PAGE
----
Publication
Title
Synchrotron X-ray fluorescence analysis in environmental and earth sciences
Author
Abstract
Compared to other microscopic analytical tools X-ray microscopy techniques have the advantage that the large penetration depth of X-rays in matter allows one to investigate the interior of an object without destructive sample preparation. In combination with X-ray fluorescence tomography, analytical information from inside of a specimen can be obtained. Different X-ray analytical techniques can be used to produce contrast, X-ray absorption, fluorescence, and diffraction, to yield chemical, elemental, and structural information about the sample. Scanning microscopy on the basis of various lens systems in synchrotron radiation sources provides a routine spatial resolution of now about 100 nanometer but in the foreseeable future a 1020 nanometer spatial resolution can be expected. X-ray absorption spectrometry can also provide chemical (speciation) information on the sample. All this makes X-ray microscopy attractive to many fields of science. In this paper the techniques are briefly reviewed and a number of applications in the earth, planetary and cosmos sciences are illustrated with state-of-the art examples, while applications in the environmental sciences and biology are also briefly discussed.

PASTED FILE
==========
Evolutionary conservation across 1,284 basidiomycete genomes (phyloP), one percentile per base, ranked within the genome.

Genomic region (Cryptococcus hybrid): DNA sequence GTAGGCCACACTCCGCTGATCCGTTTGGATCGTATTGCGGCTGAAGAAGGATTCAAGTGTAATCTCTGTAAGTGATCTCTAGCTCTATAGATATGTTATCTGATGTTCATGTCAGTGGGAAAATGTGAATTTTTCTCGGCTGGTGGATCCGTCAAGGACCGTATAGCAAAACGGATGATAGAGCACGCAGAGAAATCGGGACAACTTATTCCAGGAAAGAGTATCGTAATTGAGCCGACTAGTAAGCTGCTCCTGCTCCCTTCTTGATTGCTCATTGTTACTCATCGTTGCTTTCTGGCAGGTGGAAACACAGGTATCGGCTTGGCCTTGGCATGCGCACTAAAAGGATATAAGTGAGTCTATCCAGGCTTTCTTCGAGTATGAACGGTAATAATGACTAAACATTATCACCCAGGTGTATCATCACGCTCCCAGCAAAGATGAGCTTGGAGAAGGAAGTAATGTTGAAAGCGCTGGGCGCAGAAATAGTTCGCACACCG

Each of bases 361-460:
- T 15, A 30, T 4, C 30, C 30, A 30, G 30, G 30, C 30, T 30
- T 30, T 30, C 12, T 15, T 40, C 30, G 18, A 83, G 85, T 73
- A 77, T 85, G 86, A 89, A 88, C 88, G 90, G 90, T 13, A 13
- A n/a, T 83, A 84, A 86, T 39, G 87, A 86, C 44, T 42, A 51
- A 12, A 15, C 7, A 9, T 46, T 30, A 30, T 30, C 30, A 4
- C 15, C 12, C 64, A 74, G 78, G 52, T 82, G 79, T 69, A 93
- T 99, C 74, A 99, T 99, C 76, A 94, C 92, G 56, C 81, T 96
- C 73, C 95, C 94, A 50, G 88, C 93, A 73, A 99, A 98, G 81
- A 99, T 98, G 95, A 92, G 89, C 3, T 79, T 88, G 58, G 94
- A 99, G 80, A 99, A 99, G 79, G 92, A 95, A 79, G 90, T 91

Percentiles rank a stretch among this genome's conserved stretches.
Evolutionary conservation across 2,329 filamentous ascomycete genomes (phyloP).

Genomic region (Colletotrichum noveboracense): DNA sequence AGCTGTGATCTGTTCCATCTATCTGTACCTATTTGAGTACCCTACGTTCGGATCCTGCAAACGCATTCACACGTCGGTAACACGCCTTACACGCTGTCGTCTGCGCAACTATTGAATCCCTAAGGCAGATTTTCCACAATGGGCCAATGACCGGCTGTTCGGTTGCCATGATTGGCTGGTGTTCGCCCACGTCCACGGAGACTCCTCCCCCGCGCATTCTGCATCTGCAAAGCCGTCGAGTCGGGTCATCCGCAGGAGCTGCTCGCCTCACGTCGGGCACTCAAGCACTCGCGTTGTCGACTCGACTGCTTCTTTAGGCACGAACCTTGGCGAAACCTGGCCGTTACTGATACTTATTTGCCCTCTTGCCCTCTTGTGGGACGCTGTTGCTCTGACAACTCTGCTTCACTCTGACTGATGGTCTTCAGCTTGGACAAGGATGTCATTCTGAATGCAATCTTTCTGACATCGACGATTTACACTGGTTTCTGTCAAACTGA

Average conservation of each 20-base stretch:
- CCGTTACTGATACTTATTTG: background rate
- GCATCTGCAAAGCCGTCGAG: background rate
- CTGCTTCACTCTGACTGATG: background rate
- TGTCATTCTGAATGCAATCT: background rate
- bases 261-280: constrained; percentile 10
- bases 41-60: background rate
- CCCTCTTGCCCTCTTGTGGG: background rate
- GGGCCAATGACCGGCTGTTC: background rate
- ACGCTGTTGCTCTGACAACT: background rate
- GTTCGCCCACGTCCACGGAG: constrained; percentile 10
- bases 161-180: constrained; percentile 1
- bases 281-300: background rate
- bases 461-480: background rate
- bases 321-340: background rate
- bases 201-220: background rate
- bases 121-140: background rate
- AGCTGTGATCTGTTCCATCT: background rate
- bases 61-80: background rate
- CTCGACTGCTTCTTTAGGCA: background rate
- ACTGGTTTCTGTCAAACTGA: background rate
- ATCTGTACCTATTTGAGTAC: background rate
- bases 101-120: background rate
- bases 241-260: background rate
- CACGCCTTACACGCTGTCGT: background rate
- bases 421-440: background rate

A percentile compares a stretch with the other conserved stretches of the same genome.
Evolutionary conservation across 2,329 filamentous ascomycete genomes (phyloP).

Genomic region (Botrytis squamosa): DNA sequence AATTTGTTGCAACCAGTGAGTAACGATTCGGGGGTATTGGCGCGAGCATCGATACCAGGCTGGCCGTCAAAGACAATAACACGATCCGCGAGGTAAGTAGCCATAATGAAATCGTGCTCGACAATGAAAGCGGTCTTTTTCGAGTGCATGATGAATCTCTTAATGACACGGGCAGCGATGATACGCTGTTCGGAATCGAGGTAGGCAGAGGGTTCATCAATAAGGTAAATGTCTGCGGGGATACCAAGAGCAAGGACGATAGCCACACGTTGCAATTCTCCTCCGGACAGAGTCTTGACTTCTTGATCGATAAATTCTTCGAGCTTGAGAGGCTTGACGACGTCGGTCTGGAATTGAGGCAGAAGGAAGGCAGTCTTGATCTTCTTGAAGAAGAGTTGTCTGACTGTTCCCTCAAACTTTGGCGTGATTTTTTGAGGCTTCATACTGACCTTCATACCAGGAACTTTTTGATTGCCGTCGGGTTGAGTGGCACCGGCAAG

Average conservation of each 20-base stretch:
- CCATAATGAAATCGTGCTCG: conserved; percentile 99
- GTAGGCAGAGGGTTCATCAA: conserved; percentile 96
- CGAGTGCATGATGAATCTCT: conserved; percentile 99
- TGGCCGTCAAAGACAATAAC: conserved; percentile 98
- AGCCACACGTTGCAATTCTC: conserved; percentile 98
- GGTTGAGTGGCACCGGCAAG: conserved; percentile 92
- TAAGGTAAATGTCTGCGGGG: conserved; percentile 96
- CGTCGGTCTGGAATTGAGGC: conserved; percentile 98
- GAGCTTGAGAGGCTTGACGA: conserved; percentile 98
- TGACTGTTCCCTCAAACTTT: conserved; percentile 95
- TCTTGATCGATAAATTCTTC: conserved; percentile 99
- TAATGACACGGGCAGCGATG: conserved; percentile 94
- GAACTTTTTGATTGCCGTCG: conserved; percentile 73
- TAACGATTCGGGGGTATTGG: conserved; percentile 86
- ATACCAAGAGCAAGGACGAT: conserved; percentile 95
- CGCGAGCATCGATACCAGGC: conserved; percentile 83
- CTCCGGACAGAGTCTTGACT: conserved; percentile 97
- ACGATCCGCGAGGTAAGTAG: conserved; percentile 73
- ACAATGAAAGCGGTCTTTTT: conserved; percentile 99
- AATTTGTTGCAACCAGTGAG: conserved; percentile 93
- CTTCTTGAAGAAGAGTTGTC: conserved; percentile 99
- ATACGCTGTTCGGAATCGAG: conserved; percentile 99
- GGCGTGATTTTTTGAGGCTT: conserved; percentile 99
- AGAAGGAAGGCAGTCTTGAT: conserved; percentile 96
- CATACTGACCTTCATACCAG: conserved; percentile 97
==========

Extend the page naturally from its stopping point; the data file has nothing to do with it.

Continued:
Language
English
Source (journal)
EPJ Web of Conferences
Publication
2010
ISSN
2100-014X
Volume/pages
9(2010), p. 165-180
ISI
000290751000013
Full text (Publisher's DOI)
Full text (open access)
UAntwerpen
Faculty/Department
Research group
Publication type
Subject
Affiliation
Publications with a UAntwerp address
External links
Web of Science
Record
Identification
Creation 07.02.2011
Last edited 09.07.2017
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